The Importance of Accessible Voting By Rita Thomas Kersh

It’s only about three and a half months until the general elections take place in Lawrence County and one resident is wondering how she’s going to manage to vote Independently and privately if the state only allows absentee ballots to be used due to Covid-19.

That person happens to be me, Rita Kersh, a blind and severely hard of hearing resident of Bedford. I am concerned not only about having to use a paper ballot, but that even if polling sites are open I’ll struggle to hear the candidate’s names on the accessible machine.

The speech program on accessible voting machines is so poor that I cannot understand the names and have to really concentrate on who the individual might be. In the past my dad would get the ballot from the newspaper and read the list of candidates to me so I’d have an idea of who was running, but it was difficult trying to remember all those names and offices by the time I got to the polls.

I have talked to Billie Tumey, Lawrence County Clerk, about my issues with both the accessible voting machine and paper ballots. Billie agreed that the speech program on the accessible machine is very hard to understand. She e-mailed sample ballots to me to see if I could mark them, but since the sample ballots were PDF files, they couldn’t be marked.

Suggestions were made to adapt the ballot so that they would have check boxes and edit fields like a web form has. Billie spoke to the vender Lawrence County uses to see if this might be possible. The vendor told her any changes would have to be approved by the state first.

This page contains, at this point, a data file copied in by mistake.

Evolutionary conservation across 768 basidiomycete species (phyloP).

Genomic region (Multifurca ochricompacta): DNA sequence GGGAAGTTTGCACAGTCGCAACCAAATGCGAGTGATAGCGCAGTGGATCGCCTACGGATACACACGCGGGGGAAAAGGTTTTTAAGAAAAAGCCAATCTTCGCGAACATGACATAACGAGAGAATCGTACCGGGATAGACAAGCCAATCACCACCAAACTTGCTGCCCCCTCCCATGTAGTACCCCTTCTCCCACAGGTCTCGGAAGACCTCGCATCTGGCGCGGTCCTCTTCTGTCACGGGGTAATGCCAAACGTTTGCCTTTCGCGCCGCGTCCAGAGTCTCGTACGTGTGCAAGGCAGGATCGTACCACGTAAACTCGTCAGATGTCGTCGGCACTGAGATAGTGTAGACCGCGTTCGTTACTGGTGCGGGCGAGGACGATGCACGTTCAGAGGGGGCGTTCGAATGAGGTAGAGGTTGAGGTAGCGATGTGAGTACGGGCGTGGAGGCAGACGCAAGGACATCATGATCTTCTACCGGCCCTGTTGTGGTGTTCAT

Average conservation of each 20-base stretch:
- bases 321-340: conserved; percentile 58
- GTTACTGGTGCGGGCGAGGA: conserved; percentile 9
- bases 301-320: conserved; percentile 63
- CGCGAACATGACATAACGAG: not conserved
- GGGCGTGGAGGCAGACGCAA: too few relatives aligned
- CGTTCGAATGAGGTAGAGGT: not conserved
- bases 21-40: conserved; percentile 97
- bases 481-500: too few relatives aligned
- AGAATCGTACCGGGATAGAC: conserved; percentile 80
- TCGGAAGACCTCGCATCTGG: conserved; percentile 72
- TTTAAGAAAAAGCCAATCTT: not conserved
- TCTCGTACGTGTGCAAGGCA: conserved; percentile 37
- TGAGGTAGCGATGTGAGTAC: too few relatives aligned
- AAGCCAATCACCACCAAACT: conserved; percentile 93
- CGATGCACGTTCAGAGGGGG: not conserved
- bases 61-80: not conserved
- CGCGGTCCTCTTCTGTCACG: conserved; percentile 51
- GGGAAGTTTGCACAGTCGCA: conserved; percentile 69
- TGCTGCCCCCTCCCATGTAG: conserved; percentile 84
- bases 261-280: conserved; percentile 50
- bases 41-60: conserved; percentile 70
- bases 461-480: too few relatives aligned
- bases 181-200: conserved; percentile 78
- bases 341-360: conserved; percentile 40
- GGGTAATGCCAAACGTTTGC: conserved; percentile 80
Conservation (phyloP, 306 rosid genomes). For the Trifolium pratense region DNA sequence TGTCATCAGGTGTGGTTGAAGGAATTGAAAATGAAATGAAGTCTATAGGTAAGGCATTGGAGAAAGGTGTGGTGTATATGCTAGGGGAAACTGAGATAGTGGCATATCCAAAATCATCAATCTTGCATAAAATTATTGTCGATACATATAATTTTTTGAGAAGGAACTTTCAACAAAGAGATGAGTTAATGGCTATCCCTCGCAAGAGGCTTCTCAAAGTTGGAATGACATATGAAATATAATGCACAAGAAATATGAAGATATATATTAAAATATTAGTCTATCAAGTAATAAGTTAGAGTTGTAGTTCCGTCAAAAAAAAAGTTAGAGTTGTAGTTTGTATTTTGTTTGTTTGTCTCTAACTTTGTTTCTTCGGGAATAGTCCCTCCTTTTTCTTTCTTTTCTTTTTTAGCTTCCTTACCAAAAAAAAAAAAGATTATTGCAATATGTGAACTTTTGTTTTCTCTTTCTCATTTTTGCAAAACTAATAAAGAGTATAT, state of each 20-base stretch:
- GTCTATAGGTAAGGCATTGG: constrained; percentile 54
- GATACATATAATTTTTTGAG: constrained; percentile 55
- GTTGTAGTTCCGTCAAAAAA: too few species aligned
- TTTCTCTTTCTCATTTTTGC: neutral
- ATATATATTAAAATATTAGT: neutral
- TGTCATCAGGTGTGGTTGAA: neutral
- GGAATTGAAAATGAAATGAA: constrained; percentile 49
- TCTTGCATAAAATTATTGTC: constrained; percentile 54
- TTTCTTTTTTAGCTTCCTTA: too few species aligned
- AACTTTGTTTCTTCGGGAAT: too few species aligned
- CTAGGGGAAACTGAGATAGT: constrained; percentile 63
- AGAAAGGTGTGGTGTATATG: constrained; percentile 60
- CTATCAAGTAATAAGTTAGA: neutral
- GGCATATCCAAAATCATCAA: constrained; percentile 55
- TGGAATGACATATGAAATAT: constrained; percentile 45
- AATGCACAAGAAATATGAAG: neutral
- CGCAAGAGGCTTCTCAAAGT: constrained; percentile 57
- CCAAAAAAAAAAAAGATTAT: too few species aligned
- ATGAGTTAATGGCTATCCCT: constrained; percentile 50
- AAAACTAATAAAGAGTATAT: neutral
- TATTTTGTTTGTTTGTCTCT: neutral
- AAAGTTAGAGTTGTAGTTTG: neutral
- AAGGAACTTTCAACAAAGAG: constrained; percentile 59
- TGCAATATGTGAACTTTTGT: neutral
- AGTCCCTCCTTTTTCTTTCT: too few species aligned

Several states including Indiana have electronic voting for military and citizens who live out of the country, but it hasn’t been available to citizens with disabilities. Billie asked the vendor about this option and the answer was no, people with disabilities cannot use online voting.

The use of electronic voting isn’t a sure thing for everyone, especially people with disabilities who do not use computers or Smart Phones, but since the upcoming election is a very important one this year, we need a secure method to cast our votes without having to involve others. That would take away our right to vote privately and independently.

For me, the perfect way to vote would be on my own computer, which has a speech program I can easily understand. The ballot would be sent as an e-mail attachment in a format that allows me to mark my choices with check boxes. I could then review it audibly, print it out, scan it with my audible scanning program, then mail it in the specified envelope provided.

This method would potentially be more secure than voting through a website, which according to Homeland Security and other government agencies would be too insecure and easily hacked.

Not everyone can use my preferred method for voting, but is this a step in the right direction? I believe there should be high tech and low tech options for people with disabilities when it comes to absentee or remote voting. Wouldn’t it be nice to use a push button phone or Smart phone to make selections?

It would be wonderful if a system could be put in place for this year’s general elections so I could vote comfortably and independently.